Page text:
A few months ago, a friend of mine from high school announced on Facebook that she was expecting. Not being accustomed to this kind of event, I sent her a slightly panicky congratulations message and asked if there was anything I could send her as a baby gift. Toys? Clothes? Bottles? No, she was all covered. And then she remembered that I write about children’s literature from time to time here on this blog. I took my assignment very seriously and spent the next few weeks pulling together a set of books that I hoped her kid could appreciate from infancy to his pre-teen years.
Although I feature some downright strange authors and illustrators on this blog, I didn’t want to include any frightening or potentially upsetting books. Instead, I looked for great illustrations, humor, and a sense of timelessness — after all, many of the best children’s books are beloved by many a generation.
#1 – We Love Each Other by Yusuke Yonezu
My first pick was a simple cardboard cutout book by Japanese illustrator Yusuke Yonezu. Brightly colored animals rendered in geometric shapes end up being each other’s complements — as you turn the pages, the animals appear to hug. It’s delightful, cheerful, and contains subtle spatial cognition lessons. Best of all, the cardboard is durable and the “story” short, making it appropriate for pre-readers.
#2 – The Pigeon Needs a Bath! by Mo Willems
Mo Willems is one of the best and most famous picture book authors out there, and his pigeon series is regarded with acclaim by parents and kids alike. In this version, a dusty pigeon isn’t looking forward to bath time, but of course eventually concedes that bubble baths are lots of fun. The pigeon’s snarky dialogue is both humorous and realistic, mimicking the attitude of kids who hate bath time with a passion.
#3 – Little Bird by Germano Zullo and Albertine
Out of all of the illustrators I featured as part of my series on the 2014 Hans Christian Andersen Award, Albertine was by far the “crowd favorite.” Her witty illustrations, rife with color, cheerfully sly humor, and minute detail, enchanted many of the adult readers of my blog. Albertine and her husband Germano Zullo have produced several award-winning books together, and of those available in English, Little Bird was my favorite. It is simultaneously simple and profound, an exquisitely expressed demonstration of the importance of kindness, friendship, and awareness.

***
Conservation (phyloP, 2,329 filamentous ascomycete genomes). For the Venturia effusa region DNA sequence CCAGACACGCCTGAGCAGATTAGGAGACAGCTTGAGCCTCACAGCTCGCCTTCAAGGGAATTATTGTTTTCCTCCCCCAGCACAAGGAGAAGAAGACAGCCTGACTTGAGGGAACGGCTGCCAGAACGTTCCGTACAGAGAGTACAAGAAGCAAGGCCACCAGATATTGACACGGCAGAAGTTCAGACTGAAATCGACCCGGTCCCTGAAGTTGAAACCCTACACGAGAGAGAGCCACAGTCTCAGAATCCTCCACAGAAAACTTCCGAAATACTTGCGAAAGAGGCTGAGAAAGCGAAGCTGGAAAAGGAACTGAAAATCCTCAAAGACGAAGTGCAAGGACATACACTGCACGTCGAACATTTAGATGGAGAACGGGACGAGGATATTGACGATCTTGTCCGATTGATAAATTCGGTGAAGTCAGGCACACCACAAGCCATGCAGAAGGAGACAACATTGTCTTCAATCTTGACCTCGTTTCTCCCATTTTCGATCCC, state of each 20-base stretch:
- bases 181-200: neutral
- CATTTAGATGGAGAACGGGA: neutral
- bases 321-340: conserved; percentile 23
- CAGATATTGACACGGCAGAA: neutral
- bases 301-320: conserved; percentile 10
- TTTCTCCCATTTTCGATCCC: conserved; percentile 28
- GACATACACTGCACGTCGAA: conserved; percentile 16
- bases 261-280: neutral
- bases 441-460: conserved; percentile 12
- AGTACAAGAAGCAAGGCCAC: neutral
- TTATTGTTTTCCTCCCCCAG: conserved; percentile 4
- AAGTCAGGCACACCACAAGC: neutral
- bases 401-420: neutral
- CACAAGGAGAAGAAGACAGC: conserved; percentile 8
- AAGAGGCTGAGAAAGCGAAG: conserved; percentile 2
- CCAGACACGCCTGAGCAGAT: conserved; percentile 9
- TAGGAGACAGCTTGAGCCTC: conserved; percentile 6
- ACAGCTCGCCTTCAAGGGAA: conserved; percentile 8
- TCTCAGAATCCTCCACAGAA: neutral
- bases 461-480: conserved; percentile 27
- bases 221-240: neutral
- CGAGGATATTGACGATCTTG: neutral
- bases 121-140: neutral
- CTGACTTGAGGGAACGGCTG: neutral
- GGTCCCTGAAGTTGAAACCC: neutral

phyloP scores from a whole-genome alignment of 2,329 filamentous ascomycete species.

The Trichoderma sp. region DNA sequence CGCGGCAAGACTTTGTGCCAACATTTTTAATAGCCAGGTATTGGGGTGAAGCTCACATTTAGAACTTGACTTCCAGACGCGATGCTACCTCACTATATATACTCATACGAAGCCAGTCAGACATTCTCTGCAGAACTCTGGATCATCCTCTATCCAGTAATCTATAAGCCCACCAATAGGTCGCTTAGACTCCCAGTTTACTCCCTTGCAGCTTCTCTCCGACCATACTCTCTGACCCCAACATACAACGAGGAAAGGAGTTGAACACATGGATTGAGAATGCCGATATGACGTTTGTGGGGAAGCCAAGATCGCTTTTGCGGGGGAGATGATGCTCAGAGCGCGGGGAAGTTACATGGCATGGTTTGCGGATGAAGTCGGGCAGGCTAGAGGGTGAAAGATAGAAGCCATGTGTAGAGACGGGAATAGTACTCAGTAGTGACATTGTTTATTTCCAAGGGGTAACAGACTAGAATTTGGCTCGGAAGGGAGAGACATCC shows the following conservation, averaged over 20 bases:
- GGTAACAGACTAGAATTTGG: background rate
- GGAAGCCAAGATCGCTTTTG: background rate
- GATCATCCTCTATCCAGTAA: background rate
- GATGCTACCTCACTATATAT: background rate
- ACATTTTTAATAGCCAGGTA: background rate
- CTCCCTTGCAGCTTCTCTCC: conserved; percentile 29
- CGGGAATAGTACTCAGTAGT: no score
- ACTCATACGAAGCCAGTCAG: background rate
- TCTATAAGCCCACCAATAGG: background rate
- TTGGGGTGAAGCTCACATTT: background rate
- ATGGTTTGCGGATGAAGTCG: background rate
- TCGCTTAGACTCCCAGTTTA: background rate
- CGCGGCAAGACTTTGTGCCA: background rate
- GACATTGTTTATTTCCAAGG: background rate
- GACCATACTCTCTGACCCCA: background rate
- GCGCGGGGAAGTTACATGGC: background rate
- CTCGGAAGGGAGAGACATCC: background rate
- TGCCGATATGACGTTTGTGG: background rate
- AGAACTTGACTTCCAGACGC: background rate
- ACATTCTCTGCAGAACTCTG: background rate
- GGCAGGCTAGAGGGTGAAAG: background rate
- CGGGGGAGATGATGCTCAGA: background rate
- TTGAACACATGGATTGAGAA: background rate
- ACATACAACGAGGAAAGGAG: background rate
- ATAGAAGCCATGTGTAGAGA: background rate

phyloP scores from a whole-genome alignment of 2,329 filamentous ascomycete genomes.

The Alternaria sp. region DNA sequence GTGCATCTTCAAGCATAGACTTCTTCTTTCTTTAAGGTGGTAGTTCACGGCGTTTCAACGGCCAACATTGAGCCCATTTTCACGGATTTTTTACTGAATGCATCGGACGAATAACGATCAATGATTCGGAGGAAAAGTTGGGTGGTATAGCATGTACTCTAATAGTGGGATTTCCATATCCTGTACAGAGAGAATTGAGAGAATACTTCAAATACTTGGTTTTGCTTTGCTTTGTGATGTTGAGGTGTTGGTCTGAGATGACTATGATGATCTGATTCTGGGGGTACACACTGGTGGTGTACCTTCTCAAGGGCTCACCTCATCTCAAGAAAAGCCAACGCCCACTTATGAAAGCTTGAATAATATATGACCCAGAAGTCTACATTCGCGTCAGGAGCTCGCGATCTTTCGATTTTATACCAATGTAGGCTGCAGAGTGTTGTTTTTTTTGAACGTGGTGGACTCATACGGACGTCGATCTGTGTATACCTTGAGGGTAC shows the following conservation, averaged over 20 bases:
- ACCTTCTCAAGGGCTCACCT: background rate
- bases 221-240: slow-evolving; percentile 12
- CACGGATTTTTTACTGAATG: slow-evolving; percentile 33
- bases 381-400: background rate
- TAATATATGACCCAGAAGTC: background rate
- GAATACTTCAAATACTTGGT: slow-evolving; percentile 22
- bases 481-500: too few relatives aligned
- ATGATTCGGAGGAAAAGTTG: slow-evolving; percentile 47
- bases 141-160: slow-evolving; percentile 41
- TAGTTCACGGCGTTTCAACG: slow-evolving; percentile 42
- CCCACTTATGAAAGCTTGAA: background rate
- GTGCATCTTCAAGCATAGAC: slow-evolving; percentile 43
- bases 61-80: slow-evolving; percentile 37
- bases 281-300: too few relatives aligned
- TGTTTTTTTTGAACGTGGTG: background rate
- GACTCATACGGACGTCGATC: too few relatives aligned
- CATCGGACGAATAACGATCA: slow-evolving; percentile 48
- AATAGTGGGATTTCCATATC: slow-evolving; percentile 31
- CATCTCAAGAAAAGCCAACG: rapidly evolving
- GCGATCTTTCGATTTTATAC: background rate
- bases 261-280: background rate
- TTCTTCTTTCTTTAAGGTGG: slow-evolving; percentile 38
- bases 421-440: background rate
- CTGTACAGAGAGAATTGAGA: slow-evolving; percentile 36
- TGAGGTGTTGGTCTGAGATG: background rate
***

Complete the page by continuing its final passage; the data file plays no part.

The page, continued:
#4 – The Dark by Lemony Snicket and Jon Klassen
Politics and that unfortunate YA series aside, Lemony Snicket (a.k.a., Daniel Handler), in tandem with talented illustrator Jon Klassen, has managed to produce a surprisingly wonderful children’s book. A small boy named Lazlo sometimes finds himself afraid of the dark, but, as it turns out, the dark wants nothing except to be friends with Lazlo. The concept is clever, but it’s really the minimal yet almost velveteen illustrations that make this book special.
#5 – Lost and Found by Oliver Jeffers
This might be The Most Adorable Picture Book Of All Time. After all, what’s more endearing than a lonely penguin who just wants a friend? This book is the equivalent of a basket of fluffy puppies, a dandelion crown, and a dozen freshly baked blueberry muffins. It could not be any sweeter, any more lovingly illustrated, or have a better message.
#6 – The Wizard of Oz illustrated by Lisbeth Zwerger
Putting together this gift set gave me the excuse I needed to order this incredible book. After seeing it featured on Brain Pickings, hearing that it was tragically out of print, and then magically finding it in stock on Amazon, I was determined to see the fairy-like illustrations in person. I genuinely think that this would make a wonderful gift for just about anyone regardless of age or gender, especially since it contains the full, not abridged, version of L. Frank Baum’s classic text. Just look at these gorgeous, creative, and mystical illustrations. I admit I was sad I had to give this book away!
Feel free to share any other iconic children’s books of which you are aware in the comments section below.
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